One of the most useful things I’ve heard over the last few weeks is a comment from a former project manager. She said, “I never produced project plans, I only ever produced a model of how we were going to tackle the problem.” I thought this was a great explanation of how to tackle the age-old problem that (stated in military terms) no plan survives first contact with the enemy.
This relates to something I’ve alluded to before when writing about risk—that it’s possible to derisk a project not by addressing specific risks with specific actions, but rather, by addressing more general (and perhaps unarticulated) risks by changing the fundamental way you approach the problem. For example, making small incremental deliverables of genuine value mitigates against all kinds of risks inherent in “big bang” approaches. Similarly, for any specific project an appropriately-defined overall “project model” can help mitigate against other undesirable eventualities.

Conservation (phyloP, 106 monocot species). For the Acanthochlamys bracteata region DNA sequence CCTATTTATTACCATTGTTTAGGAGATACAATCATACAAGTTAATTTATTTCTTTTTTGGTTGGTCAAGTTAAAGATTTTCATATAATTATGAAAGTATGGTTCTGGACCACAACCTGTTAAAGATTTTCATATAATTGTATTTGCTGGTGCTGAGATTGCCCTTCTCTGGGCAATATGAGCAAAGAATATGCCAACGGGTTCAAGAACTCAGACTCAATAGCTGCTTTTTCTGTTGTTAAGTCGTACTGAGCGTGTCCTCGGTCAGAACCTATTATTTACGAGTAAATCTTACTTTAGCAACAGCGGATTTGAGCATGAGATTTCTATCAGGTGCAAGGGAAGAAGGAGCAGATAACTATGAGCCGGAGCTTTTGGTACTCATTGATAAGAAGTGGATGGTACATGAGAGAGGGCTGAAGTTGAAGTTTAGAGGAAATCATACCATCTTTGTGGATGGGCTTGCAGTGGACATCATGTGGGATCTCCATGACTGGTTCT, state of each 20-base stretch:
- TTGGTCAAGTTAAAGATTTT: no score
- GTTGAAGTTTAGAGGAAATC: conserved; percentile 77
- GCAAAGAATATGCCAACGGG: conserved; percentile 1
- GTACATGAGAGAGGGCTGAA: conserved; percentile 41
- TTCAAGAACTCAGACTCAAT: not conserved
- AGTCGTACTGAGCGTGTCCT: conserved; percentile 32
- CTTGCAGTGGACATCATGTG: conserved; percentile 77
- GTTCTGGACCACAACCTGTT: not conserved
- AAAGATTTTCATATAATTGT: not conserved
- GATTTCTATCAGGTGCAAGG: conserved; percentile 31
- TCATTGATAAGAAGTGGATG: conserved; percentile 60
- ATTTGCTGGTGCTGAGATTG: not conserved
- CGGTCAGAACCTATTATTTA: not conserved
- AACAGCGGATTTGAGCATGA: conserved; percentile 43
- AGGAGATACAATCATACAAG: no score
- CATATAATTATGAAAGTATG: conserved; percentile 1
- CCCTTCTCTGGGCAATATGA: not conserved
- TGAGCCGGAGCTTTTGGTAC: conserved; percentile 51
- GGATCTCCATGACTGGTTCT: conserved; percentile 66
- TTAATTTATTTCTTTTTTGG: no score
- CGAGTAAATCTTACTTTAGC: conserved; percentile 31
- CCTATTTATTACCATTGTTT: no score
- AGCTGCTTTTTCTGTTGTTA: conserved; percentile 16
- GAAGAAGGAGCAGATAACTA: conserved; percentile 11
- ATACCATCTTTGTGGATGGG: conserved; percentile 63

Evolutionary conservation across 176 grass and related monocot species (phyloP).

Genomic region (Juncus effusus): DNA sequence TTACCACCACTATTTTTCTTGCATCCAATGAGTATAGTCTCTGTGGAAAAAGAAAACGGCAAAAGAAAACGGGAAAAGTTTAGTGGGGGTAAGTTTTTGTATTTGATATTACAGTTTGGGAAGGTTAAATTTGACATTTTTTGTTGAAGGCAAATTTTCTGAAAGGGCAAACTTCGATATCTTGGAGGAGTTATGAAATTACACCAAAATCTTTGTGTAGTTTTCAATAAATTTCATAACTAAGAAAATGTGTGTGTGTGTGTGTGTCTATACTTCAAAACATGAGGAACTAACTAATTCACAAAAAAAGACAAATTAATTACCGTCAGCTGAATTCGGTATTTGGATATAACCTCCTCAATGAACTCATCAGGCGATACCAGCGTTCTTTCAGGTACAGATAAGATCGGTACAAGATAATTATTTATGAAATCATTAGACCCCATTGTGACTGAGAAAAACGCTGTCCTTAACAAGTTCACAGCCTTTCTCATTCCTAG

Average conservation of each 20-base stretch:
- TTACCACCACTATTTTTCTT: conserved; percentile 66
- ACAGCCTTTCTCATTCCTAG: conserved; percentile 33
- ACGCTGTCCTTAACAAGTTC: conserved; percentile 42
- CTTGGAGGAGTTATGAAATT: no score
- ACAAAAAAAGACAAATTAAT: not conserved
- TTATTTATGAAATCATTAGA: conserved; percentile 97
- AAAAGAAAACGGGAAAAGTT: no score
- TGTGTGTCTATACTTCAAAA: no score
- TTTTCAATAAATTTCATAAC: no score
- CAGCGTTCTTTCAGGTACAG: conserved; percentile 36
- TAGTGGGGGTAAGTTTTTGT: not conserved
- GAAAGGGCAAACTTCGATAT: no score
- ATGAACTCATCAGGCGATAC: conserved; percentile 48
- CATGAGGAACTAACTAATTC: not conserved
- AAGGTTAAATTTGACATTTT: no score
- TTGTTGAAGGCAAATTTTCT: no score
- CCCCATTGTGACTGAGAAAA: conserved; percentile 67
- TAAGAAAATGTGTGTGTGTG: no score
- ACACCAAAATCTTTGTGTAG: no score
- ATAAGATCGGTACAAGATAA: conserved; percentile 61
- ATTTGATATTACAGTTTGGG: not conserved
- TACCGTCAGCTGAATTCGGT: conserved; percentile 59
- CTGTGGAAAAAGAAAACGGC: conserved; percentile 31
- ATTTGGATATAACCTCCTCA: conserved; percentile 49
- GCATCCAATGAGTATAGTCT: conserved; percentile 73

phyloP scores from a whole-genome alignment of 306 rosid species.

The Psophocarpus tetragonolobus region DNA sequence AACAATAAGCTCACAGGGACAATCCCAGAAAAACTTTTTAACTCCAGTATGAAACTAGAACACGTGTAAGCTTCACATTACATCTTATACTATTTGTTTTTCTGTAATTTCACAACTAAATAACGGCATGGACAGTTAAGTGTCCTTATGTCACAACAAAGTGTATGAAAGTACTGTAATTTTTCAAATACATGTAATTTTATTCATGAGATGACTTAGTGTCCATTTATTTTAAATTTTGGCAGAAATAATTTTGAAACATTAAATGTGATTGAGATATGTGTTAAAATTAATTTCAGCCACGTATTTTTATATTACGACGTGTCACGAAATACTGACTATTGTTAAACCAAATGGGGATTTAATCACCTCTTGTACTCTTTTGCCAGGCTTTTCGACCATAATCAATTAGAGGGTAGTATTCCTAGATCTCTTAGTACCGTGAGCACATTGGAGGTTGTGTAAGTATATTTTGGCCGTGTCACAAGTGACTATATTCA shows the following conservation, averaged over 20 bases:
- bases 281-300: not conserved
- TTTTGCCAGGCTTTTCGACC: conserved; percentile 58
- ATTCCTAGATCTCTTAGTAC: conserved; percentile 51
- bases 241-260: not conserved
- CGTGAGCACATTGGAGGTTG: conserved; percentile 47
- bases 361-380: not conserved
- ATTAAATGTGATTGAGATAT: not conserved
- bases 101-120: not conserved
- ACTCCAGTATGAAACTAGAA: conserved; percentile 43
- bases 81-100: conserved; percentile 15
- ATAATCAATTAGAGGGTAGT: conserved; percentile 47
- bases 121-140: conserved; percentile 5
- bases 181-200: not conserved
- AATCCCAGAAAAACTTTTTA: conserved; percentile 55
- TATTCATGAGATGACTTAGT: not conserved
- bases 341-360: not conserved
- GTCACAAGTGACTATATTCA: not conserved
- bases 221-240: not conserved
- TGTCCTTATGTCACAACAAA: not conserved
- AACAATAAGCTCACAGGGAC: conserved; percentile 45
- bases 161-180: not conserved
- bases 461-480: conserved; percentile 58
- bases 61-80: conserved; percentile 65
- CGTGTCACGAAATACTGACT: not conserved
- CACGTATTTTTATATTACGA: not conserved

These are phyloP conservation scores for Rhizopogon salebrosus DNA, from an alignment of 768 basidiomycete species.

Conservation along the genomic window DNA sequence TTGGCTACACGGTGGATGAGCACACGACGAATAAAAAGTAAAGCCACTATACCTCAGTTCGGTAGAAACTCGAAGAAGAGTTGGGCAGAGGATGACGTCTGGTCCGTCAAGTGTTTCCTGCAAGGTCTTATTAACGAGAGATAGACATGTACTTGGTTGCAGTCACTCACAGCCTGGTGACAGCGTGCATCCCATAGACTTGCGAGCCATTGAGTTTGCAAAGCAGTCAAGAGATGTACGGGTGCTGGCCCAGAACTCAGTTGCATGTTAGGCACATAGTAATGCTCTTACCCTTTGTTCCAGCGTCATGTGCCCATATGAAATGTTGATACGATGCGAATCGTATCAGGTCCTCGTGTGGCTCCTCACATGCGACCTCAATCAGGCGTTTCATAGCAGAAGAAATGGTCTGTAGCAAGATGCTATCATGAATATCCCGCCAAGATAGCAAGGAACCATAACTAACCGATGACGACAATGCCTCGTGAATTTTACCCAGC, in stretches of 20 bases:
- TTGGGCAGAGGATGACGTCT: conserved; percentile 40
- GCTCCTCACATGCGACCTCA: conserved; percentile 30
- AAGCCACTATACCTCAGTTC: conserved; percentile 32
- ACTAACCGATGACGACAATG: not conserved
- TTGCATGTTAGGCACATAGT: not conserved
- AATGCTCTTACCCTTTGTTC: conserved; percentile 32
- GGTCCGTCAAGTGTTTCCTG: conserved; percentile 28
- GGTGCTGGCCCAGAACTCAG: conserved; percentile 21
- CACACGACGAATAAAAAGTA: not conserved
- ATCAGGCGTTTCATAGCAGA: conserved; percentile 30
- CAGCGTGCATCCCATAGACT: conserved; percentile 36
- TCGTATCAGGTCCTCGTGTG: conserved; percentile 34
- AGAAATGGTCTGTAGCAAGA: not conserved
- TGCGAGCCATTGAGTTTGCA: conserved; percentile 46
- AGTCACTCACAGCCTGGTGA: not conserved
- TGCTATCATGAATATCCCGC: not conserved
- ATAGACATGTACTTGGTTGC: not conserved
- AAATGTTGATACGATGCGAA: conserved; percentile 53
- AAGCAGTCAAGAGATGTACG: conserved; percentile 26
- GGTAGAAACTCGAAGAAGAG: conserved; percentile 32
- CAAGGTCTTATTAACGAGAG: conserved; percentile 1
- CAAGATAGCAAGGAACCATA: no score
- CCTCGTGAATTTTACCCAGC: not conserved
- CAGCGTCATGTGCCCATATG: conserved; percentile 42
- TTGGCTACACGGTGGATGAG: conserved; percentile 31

Project managers get a hard time in the world of Agile development. A lot of that is because they are associated with plans that never survive that first contact with reality, and they are seen as people who try to then realign reality with the plan. But that stereotype need not be true. The former project manager who talked about project models is one such example.